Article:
Starting a business?  The one key legal document you should have.

When starting a business, every business owner has to prioritise his or her start-up expenses. We understand that this extends to legal expenses.

One of the main objectives in putting place recommended contracts and other legal documents is to mitigate risk, including:

  • minimising the prospect of a future dispute

  • limiting liability to customers

  • avoiding unpleasant traps, such as being unwittingly locked into unfavourable supplier terms

In terms of the types of contracts a new business owner should have in place, Google can help you work out what you didn’t know and inform you as to what contracts you need.  However, it is the particular content of those contracts that a business owner knows they need that can be the unknown factor.  And that’s where a good lawyer will help.

For example, often business partners who come together to start a new enterprise know how they want to remunerate and incentive each participant and what each person is required to bring to the table in terms of deliverables.  However, this mightn’t necessarily fit into a neat legal box and some lateral or innovative thinking on the lawyer’s part may be required to come up with an option that will both achieve the commercial imperative and give it legal efficacy, without other unintended consequences.

In our experience the number one document new business owners (who are not sole owners) should have is a shareholders agreement (or equivalent agreement, depending upon your structure, such as a unitholders agreement or partnership agreement).

Why? Our answer is that it will help mitigate the risk of a dispute with your major asset in the start-up phase, your partners. For example:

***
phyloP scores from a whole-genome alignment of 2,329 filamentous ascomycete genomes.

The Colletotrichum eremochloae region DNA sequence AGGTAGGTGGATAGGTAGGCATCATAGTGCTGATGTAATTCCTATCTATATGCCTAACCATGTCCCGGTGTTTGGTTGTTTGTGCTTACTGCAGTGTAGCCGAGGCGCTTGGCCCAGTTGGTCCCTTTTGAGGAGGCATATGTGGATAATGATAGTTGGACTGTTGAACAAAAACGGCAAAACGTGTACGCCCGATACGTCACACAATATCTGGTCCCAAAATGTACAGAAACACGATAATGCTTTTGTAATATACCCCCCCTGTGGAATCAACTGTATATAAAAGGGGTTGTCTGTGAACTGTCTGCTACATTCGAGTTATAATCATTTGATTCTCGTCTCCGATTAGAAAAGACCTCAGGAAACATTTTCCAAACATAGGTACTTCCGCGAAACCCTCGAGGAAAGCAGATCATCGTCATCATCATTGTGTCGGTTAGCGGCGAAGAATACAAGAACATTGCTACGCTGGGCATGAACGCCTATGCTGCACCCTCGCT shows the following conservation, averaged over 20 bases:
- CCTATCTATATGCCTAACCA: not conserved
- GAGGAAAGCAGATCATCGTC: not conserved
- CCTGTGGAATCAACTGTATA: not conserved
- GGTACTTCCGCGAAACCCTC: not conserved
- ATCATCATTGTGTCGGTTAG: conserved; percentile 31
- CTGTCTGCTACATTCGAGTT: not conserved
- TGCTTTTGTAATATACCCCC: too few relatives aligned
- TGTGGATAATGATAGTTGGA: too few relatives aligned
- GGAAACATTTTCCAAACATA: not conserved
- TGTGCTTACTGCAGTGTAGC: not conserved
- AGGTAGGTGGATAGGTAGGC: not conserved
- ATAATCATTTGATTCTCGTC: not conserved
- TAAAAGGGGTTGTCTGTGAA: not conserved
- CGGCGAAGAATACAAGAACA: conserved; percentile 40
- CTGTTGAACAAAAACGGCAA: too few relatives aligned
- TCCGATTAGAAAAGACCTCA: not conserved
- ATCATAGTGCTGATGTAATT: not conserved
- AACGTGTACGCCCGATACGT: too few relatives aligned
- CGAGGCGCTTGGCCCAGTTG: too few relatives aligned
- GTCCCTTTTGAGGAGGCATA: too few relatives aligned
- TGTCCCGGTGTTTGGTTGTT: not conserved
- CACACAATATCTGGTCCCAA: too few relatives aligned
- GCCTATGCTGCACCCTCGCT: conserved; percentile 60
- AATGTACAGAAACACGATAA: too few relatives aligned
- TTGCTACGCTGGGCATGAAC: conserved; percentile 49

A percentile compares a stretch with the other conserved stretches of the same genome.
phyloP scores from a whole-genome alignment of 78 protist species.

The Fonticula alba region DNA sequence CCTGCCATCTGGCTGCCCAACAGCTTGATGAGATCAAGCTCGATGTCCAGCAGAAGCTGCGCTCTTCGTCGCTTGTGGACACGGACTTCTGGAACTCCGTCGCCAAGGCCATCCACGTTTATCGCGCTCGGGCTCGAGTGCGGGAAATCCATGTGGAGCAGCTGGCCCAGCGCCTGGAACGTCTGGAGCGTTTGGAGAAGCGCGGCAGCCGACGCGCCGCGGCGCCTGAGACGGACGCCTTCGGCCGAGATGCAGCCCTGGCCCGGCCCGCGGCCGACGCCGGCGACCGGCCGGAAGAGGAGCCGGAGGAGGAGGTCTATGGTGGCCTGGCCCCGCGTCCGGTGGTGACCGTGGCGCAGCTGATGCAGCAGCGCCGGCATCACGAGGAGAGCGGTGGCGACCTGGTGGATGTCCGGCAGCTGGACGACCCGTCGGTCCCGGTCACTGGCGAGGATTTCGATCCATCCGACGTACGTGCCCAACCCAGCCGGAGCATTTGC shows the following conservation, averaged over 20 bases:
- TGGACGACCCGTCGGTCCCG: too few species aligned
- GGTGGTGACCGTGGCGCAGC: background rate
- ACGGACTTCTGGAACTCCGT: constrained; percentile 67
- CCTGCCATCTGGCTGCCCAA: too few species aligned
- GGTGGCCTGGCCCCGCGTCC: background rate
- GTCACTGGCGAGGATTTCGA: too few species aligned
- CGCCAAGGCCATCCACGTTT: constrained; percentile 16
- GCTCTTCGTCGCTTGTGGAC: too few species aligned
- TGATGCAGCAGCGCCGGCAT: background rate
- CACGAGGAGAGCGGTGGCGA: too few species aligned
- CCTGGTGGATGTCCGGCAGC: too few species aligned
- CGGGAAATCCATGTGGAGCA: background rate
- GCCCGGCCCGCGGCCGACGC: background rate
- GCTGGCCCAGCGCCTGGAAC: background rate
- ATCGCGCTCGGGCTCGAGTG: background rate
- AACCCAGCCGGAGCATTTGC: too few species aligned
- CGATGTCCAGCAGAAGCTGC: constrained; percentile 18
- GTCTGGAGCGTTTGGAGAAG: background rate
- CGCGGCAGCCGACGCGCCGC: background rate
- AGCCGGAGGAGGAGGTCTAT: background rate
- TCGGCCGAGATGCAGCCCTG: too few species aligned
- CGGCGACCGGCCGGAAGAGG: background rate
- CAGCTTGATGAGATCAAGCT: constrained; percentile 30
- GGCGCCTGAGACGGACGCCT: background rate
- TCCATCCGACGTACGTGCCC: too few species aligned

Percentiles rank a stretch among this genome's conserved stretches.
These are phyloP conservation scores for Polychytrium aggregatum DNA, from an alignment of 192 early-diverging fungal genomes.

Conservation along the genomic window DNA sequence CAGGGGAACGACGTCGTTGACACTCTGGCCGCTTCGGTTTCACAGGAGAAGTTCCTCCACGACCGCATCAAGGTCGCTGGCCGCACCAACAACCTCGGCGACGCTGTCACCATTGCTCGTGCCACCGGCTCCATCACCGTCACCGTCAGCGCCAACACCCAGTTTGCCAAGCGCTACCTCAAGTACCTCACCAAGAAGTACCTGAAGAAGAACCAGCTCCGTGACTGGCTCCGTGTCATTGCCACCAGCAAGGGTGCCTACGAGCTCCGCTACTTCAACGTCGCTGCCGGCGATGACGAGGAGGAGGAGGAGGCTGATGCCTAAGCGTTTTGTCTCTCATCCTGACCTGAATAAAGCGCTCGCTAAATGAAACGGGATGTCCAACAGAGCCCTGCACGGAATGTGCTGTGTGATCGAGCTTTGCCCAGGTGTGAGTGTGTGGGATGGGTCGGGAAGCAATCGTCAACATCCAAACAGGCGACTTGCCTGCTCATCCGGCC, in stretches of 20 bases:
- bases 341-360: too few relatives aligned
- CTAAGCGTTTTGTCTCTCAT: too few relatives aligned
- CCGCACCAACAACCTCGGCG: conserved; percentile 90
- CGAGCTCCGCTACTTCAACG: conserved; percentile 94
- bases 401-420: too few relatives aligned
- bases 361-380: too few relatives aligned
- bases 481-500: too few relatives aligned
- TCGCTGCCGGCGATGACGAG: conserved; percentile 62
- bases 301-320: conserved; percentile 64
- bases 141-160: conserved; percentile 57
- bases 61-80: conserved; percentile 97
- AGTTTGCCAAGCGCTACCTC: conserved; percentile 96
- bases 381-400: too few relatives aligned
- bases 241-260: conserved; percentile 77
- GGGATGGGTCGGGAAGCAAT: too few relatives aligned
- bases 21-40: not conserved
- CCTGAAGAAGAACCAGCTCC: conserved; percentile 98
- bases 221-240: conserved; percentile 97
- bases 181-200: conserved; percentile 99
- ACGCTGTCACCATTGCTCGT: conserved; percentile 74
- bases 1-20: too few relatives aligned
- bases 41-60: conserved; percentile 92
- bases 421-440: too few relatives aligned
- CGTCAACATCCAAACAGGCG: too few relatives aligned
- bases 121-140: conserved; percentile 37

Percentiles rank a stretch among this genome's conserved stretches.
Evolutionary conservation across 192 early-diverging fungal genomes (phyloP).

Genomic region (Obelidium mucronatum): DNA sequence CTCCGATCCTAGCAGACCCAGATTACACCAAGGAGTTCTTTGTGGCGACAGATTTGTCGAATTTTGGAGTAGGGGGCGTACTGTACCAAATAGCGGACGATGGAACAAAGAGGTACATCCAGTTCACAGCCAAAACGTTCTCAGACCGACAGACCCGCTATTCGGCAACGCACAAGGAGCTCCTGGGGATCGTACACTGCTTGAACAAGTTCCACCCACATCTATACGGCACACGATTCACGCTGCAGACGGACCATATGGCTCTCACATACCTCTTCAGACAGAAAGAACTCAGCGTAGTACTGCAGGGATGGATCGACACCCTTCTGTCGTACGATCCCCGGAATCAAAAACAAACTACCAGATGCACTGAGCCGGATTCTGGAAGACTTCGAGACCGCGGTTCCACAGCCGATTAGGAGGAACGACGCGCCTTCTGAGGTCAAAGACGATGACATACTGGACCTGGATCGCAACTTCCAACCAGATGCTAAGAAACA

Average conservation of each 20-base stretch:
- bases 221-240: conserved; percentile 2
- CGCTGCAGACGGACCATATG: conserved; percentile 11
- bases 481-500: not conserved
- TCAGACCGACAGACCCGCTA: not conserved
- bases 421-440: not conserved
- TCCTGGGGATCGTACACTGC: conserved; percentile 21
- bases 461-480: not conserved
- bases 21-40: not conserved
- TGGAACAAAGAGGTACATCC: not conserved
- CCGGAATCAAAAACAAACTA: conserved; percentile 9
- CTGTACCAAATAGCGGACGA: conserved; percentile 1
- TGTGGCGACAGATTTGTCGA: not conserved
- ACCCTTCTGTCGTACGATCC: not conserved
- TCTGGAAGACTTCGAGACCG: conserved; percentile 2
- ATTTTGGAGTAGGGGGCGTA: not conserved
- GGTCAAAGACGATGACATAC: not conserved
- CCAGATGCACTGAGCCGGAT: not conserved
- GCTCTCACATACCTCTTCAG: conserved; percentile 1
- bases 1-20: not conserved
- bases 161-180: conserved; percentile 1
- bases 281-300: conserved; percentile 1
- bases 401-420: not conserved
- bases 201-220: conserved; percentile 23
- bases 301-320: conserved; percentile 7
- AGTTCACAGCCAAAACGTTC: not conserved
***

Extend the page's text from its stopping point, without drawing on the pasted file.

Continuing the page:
• what happens if the business needs more money sooner than expected and one owner can provide this but the other(s) aren’t in a position to do so? Should the others’ ownership percentage be diluted?  If external funding is to be sought and one owner can provide security but not the others, how is the security provider to be protected in the event that the security is enforced against.

  • what if one of the ‘sweat equity’ partners has a change of heart after a year and wants out? Protection against an unknown third party becoming a shareholder should be considered.

The process for the client in drafting the shareholders agreement also helps them to obtain clarity on what the timeframe is for realising the value they have created. How do the shareholders wish to deal with sale events or where one shareholder wishes to exit early?

We’d love to help

If you would like to know more, please feel free to get in touch.  We are happy to have a preliminary, no obligation, no cost, telephone call with you to provide some initial guidance to help clarify structures, agreements and the legal costs involved in taking the next steps to protect you and your business.

We can also work with you for putting in place a staged program for preparing a great suite of documents that protect your business and are easily understood by you and your clients, including a supply agreement or terms of trade, a credit application and a privacy policy.